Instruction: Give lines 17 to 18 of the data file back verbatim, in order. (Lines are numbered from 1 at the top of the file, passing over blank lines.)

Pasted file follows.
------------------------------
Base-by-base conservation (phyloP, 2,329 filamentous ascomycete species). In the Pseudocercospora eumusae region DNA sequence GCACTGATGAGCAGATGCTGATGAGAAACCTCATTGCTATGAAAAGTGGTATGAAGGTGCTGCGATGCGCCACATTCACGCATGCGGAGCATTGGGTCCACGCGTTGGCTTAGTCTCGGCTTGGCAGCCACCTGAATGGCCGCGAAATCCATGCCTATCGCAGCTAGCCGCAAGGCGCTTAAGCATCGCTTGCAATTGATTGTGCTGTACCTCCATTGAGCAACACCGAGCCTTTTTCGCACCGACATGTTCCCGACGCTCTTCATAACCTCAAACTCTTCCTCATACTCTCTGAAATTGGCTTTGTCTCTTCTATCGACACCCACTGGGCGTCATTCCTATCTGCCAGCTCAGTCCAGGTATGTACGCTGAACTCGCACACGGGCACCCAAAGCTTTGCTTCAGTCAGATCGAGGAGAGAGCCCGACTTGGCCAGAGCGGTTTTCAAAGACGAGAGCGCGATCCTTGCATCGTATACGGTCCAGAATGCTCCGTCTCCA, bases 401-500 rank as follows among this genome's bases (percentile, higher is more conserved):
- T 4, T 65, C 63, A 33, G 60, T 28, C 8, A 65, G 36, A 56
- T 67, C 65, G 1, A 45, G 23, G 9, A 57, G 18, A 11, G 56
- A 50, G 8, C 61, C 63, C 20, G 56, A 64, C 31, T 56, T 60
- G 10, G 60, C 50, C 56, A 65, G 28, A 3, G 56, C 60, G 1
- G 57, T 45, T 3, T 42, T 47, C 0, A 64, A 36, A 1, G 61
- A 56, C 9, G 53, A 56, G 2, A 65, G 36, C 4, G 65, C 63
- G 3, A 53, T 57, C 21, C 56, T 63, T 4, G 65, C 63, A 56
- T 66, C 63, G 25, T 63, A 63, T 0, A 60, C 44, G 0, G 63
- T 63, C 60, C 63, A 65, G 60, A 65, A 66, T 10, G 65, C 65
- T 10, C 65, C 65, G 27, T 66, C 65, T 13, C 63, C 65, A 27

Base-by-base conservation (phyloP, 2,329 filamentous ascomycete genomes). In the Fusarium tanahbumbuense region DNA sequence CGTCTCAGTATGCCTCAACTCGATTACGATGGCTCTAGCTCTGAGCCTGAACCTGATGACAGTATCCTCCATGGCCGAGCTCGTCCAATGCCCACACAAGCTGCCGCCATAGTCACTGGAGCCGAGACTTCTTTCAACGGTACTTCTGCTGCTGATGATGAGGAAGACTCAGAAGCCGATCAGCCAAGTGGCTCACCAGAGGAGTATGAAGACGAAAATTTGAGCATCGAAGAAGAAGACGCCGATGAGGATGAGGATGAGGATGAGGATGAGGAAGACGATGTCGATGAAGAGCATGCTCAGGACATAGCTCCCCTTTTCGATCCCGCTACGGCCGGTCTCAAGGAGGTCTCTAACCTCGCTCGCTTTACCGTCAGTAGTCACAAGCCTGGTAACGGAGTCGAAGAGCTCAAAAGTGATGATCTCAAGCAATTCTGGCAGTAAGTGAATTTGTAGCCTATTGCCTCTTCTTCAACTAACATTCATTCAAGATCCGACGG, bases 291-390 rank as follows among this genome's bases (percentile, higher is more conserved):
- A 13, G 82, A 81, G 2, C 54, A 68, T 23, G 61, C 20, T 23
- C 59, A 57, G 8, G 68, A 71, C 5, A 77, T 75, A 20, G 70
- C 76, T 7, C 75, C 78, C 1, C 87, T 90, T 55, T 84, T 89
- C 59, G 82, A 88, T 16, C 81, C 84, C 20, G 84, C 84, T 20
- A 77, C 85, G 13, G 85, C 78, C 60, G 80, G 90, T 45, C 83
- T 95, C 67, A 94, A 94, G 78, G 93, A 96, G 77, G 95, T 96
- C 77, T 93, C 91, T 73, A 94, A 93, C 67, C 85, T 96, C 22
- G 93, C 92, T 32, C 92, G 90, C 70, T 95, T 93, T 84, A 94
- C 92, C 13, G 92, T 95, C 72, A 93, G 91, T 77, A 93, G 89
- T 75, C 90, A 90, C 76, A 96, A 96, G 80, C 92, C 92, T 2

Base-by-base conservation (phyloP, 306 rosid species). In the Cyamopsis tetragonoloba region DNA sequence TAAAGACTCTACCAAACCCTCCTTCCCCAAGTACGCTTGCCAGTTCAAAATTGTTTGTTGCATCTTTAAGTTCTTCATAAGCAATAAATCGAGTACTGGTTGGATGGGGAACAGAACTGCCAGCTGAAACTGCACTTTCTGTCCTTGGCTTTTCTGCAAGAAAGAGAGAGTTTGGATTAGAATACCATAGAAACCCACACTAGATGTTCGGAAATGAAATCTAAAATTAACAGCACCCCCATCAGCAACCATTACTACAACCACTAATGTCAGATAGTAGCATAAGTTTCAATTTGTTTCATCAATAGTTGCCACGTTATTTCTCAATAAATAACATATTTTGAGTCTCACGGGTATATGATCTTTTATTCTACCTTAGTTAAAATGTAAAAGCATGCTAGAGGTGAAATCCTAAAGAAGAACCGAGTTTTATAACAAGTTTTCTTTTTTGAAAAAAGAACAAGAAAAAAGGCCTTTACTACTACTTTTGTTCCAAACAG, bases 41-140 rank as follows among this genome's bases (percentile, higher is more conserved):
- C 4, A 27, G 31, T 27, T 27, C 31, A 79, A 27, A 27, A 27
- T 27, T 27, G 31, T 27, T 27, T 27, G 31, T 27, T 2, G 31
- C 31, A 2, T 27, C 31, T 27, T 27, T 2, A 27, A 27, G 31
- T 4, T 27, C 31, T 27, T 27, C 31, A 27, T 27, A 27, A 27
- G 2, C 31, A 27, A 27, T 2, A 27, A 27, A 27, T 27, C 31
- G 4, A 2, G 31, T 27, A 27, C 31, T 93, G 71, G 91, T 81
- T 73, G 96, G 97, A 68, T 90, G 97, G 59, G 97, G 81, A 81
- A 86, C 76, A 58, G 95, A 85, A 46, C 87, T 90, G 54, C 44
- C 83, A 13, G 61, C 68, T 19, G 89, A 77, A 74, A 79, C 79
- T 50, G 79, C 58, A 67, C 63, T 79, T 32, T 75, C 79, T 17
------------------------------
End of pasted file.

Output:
- A 77, C 85, G 13, G 85, C 78, C 60, G 80, G 90, T 45, C 83
- T 95, C 67, A 94, A 94, G 78, G 93, A 96, G 77, G 95, T 96